The solution of (18) is given by Schrodinger's equation (12) in the form of
an integral over a complex variable x, which is obviously playing the part
of i j & times our variable p. The integrand here, apart from the factor ei2'q@,
is therefore the solution of (20). Thus
where c, and c, are the roots of
For large values of p, we have
(p I ) * = p"1+"2-2 = p2",
ti 8 P. A. M. Dirac
and hence (pI ) is proportional to pz. Now we require ( p 1) not to have any
singularity a t co and so we must take the negative value for a , namely - n - 1.
For n > 0, we may use the other solution a = n provided we discard from
i t all the terms involving non-negative powers of p in its expansion in the
form ( 5 ) in descending powers of p. One can easily see that this must give
the previous solution again, since there can be no p-l, p-2 ...p-n terms
in the a = n solution on account of its being, according to (19), the n-fold
derivative of (p I)*. The discard will be taken into account automatically
if we arrange to have the point at infinity on the right-hand side of our
contour of integration (instead of the left-hand side as it should be according
to the fundamental theorem) whenever we use this solution in an integrand.
Our wave function (p 1) has singularities a t the two points c, and c,. For
any positive value of W. these points are both on the real axis and our wave
function is alright. But for negative W, one of these points, say c,, will
be in the lower half-plane, where our wave function is not allowed to have
any singularity. We now get a permissible wave function only when the
point c, becomes regular owing to a, being a positive integer, i.e. when
is a positive integer, s say. This leads to the Bohr formula
The case of n = 0 is a little exceptional in that then (21) is not really
a solution of (20). This may be seen from the fact that (21)is now of the form
p-, for large p , so that the first term of (20) will contribute a constant for
large p, and no other term in (20) can contribute another constant to cancel
with this one. Thus, we should have a constant term on the right-hand side
of (20),which would correspond to a S(q) term on the right-hand side of (18),
implying a failure of our solution a t the origin. The fact that this solution
is allowed by quantum mechanics shows that our theory does not always
automatically give the correct boundary conditions a t the origin.
The above example shows the great superiority of the p-representation
in dealing with this kind of problem, in that i t allows the wave function
(pI)* to be expressed in finite form. I n fact, we may say that Schrodinger's
(1926) treatment is effectively a treatment in the p-representation, his
complex variable z playing the part of our p. Any subsequent calculations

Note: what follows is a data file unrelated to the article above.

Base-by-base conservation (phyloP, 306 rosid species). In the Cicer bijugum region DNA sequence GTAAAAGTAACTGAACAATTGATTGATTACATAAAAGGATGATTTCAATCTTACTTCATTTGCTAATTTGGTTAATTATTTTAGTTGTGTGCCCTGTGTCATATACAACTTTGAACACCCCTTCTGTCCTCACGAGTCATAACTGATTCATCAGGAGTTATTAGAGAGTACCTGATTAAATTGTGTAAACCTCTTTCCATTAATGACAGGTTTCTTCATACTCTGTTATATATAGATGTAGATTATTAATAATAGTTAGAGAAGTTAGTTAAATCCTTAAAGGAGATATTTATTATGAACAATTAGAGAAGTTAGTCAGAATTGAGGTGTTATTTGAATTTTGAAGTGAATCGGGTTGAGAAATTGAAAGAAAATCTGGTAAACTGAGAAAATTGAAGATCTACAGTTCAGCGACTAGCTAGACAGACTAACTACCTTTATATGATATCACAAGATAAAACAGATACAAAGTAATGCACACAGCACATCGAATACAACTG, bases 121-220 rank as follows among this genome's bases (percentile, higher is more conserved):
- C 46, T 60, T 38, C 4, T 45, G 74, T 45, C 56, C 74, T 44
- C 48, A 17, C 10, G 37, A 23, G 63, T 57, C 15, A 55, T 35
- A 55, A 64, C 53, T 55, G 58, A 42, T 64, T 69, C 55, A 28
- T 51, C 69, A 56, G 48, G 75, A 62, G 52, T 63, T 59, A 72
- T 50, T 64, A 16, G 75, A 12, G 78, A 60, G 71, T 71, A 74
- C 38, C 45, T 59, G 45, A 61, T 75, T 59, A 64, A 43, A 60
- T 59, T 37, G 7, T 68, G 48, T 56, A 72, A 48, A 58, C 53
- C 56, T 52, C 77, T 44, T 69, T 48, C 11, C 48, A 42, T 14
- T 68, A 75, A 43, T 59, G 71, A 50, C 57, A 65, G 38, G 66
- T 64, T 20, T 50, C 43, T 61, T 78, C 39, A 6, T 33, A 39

that we may wish to make, such as the evaluation of matrix elements, may
be conveniently carried out with the wave functions ( p I)* and the machinery
Complex Variables in Quantunz i?fechanics 59
of contour integration. The work will be specially simple for the discrete
states, since the wave function then has only one singularity, and any con-
tour integration may be performed round a small circle enclosing this
Schrodinger, E. 1926 Ann. Phys., Lpz., 79, 361-76.
On the Pattern of Proteins
BY D. M. T ; I T ~ l ~ c ~ , D.Sc., Mathematical Institute, Oxford
(Co-mmz~nicatedy R. Robinson, P.R.8.-Received
8 July 1936-Revised 19 January 1937)
Any theory as to the structure of the molecule of simple native protein
must take account of a number of facts belonging to many different domains
of science. As our starting point we take the following :
(a) The molecules are largely, if not entirely, made up of amino- and
imino-acid molecules. They contain peptide linkages, but in general few
-NH, groups not belonging to side chains, and, in some cases, possibly
none (Cohn 1928).
(b) There is a general uniformity among proteins of widely different
chemical composition (Jordan Lloyd I 926 ; Astbury and Lomax I 935) ;
presumably, therefore, there is a simple general plan in the arrangement of
the amino- and imino-acid residues characteristic of proteins in general.
( c ) A large number of crystalline proteins have highly symmetrical
crystals (Schimper 1881); unlike the low symmetrical forms of most organic
compounds, these usually possess triad or hexad axes. Insulin (Crowfoot
I 935) and pepsin (Bernal and Crowfoot I 934) crystalsare of trigonal type.
I n the case of insulin this symmetry has been shown to be possessed by
the molecules themselves (Crowfoot 1935 ) . In other cases also, by analogy